CS145 Assignment #5

Due Wednesday, November 15, 2000

Step 5 of Your PDA

  1. (10 pts.) For each of the relation schemas of your PDA, indicate
  2. (a)
    A suitable key for the relation.
    Any foreign key (referential integrity) constraints that you expect will hold for the relation.

    Modify your database schema to include the declaration of keys for all relations and at least one foreign-key constraint for some relation (even if you decided that no such constraints should logically hold -- we assume almost every PDA will have some natural foreign-key constraints). Show us the resulting database schema and the result of successfully declaring these relations to the database system.

  3. (15 pts.) Add two attribute-based and two tuple-based CHECK constraints to relations of your database schema. Remember that these constraints are more limited in Oracle 8 than in the SQL2 definition; see The Non-SQL2 Guide for details. Show the revised schema, its successful declaration, and the response of Oracle to inserts that violate the constraints. You may combine this part with the previous part if you like, to avoid repeating the schema.
  4. (15 pts.) Write three PL/SQL programs (See the PL/SQL Guide) to perform operations on your PDA database. Each should be nontrivial, illustrating a feature or features such as local variables, multiple SQL statements, loops, and branches. In addition, at least one should involve a cursor. We encourage you to be imaginative. However, here are some sorts of things you might try if you can't think of something more interesting:

    Compute some aggregate value from a relation and use that value to modify values in that or another relation.
    Create a new relation and load it with values computed from one or more existing relations.
    Enforce a constraint by searching your database for violations and fixing them in some way.

    Hand in a listing of your programs and scripts showing them working. You should demonstrate that the programs had their intended effect by querying (before and after) some relation of your PDA that was changed by the program. These queries may be included in the file that holds your PL/SQL programs for convenience.

  5. (10 pts.) Write two PL/SQL stored functions or procedures. At least one should involve more than one SQL statement; you need not follow the other ``nontriviality'' conditions mentioned in (1). Each should use one or more parameters in a significant way.

    Hand in listings of your code and scripts showing them called at least once each. Also, show in the script the results of queries that demonstrate the functions have had their intended effect.

  6. (10 pts.) Write two Oracle Triggers. See The PL/SQL Guide for a synopsis of Oracle triggers and some important restrictions.

    Hand in your code and a script showing the triggers declared. Also, the script should show, for each trigger, the effect of two database modifications. One modification should trigger the trigger, and the other not. Show in the script queries that demonstrate that the trigger has an effect in the first case and not in the second.

Problem Set

In this assignment, we will continue to work with the book database from the previous assignment. Here are the relations again:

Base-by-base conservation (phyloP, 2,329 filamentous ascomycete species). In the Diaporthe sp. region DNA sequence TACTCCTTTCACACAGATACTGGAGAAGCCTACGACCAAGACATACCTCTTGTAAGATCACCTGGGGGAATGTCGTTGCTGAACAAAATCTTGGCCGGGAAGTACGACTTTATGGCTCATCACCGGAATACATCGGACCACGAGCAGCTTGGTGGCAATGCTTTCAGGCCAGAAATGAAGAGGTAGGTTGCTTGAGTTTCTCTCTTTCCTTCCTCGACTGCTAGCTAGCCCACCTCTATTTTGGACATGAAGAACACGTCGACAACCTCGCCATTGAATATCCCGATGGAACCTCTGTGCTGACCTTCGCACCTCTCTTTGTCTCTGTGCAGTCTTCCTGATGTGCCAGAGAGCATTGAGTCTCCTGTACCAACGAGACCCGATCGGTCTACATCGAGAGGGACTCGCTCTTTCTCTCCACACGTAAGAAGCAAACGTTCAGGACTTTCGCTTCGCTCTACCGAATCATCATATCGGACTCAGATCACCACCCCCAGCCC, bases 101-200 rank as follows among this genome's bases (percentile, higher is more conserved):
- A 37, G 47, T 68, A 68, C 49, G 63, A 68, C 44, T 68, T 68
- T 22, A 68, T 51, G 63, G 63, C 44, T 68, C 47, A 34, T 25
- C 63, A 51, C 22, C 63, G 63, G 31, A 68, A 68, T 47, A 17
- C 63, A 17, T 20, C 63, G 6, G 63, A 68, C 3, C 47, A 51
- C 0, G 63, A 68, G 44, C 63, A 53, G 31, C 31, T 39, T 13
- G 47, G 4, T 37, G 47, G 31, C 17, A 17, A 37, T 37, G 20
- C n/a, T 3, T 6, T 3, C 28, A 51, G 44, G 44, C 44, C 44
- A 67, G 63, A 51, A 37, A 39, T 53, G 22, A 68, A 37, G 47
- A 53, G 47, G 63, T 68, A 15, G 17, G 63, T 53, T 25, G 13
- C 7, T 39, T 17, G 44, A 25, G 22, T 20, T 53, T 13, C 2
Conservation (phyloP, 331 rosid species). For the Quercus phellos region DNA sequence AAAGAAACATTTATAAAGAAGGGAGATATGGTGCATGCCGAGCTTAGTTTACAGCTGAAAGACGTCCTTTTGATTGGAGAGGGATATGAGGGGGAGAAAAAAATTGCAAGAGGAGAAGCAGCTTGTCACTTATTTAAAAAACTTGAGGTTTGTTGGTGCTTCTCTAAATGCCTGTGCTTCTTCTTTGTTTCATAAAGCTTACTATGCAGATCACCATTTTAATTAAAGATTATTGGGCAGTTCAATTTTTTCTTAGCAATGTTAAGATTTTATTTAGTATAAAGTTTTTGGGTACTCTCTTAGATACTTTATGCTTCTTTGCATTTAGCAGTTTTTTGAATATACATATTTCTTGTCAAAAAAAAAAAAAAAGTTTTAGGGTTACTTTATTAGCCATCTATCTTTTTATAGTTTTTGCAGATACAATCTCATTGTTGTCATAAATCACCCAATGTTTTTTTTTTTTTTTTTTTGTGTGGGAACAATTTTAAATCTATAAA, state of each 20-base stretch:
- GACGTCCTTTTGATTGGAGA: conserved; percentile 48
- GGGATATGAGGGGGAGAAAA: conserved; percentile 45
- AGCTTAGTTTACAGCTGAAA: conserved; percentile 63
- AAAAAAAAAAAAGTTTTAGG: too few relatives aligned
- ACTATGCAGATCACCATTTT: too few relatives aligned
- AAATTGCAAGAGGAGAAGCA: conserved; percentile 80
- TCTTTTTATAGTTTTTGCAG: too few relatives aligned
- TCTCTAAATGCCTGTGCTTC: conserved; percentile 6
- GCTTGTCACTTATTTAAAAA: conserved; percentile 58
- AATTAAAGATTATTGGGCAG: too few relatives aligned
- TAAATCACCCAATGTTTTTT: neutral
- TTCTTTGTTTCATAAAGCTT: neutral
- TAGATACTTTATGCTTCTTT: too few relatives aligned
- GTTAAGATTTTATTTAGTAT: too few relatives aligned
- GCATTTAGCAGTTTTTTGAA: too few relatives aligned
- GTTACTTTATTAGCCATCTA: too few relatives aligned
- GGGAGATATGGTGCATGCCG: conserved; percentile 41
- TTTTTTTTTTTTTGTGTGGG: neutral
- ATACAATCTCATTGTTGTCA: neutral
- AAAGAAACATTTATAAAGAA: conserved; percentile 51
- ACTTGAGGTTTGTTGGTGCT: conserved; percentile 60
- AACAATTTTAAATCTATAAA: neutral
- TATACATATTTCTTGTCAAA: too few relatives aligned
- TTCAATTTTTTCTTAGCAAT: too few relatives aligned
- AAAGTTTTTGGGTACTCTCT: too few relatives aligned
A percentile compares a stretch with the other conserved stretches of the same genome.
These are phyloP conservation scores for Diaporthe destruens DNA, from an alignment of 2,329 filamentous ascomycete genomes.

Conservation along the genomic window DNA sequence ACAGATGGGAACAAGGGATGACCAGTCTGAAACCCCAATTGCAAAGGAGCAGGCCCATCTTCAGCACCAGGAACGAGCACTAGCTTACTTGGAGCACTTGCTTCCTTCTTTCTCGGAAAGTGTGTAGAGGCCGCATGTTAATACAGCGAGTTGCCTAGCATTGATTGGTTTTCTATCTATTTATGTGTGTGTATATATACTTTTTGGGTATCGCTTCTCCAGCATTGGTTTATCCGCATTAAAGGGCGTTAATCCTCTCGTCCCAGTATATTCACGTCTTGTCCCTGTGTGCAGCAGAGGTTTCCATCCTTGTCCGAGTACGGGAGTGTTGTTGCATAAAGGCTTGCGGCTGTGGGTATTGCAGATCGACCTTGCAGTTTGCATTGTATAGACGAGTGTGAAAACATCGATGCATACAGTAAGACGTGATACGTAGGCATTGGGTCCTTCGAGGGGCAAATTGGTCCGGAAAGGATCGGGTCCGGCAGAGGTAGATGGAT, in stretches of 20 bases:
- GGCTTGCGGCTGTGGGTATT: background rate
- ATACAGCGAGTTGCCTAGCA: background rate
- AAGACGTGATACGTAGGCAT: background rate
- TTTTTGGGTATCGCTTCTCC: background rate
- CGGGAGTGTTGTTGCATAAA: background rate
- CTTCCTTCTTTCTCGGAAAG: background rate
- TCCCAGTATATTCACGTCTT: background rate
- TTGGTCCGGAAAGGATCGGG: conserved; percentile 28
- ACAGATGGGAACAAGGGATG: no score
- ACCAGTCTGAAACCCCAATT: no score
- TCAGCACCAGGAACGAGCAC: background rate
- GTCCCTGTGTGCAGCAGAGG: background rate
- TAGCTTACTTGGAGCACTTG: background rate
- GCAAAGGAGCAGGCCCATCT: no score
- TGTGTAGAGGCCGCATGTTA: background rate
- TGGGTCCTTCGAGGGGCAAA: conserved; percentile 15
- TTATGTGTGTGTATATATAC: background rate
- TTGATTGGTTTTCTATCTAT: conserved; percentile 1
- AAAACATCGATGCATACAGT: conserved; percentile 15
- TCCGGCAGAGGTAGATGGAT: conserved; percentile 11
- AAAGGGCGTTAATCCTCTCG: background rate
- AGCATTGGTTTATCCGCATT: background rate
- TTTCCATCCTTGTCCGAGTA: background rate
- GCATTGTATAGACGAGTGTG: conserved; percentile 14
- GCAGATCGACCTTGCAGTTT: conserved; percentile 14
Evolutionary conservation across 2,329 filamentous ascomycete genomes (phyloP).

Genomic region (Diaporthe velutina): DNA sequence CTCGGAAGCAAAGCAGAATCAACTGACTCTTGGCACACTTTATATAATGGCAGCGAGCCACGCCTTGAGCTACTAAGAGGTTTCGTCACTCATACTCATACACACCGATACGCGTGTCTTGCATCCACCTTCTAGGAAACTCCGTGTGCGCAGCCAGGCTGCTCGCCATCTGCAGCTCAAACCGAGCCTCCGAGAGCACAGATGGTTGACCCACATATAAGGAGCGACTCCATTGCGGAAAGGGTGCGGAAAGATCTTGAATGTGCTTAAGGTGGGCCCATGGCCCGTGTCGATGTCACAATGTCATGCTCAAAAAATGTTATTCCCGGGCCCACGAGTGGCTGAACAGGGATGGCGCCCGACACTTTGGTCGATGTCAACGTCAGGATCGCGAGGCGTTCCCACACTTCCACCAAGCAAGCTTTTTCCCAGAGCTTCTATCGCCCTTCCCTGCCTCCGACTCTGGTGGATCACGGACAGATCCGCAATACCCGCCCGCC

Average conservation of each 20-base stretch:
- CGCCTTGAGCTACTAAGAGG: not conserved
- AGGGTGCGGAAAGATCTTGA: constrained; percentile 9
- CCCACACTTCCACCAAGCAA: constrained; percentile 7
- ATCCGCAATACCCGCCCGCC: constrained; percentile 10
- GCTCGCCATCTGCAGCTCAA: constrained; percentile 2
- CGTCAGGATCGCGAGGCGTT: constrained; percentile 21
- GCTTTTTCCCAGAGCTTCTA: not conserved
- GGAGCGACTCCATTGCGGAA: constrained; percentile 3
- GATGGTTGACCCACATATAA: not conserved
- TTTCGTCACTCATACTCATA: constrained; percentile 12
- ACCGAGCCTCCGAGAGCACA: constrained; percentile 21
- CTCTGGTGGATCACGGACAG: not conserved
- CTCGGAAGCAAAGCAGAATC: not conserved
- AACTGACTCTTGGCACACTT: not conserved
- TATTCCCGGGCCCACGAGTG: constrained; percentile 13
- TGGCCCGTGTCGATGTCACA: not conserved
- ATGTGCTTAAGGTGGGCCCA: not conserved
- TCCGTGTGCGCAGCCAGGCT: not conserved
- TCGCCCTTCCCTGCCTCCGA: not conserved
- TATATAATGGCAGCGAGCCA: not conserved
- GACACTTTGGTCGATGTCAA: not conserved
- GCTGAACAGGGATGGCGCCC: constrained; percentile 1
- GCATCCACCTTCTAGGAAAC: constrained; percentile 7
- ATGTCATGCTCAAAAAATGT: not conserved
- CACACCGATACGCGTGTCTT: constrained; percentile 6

In this database, each book may have one or more authors and each author may make a different amount of money from that book. One book may make reference to other books. One book may be reviewed by different reviewers and get different scores. An author could also be a reviewer and a publisher. Books with the same name but published in different years are considered different books.

  1. (20 pts.) Write schemas for these relations in SQL2, with the following constraints. Use attribute-based checks, tuple-based checks, foreign key declarations, or SQL2 assertions, as appropriate.

    All books that appear anywhere in this database must appear in the relation BookPublish.

    A book cannot reference a book published in a future year. Neither can it reference itself.

    Revenue from a book (price times number of copies) must be at least twice the authors' total earnings for that book.

    No reviewer may review more than 20 books published in the same year.

    If a book is referenced by more than 20 other books, then its average review score must be at least 8, unless there is no review for this book.

  2. (10 pts.) Write the following triggers in either SQL3 standard notation or in the Oracle trigger language (tell us which!).

    Whenever a book gets a new review of score 10, each of the authors earns an additional $100.

    The database should reject insertions into BookAuthor which makes an author earn more than twice as much as a co-author of the same book.
    Note: Check out the Oracle 8i FAQ for instructions on how to reject modifications. In SQL3, it is also possible to clean up (i.e., reverse) the modification after it is made, rather than rejecting it.

  3. (5 pts.) Consider the referential integrity constraint in problem 1(a). Suppose we want to enforce the cascade policy for deletions on relation BookPublish. Write one or more triggers in SQL3 that implement this enforcement policy.

  4. (5 pts.) Given two relations R(A,B,C) and S(B,C,D), express the outerjoin of R and S using relational algebra. (Without using the outerjoin symbol, of course. Assume that N(V) is a 1-row relation containing one "NULL" item. Give your answer in terms of R, S and N.)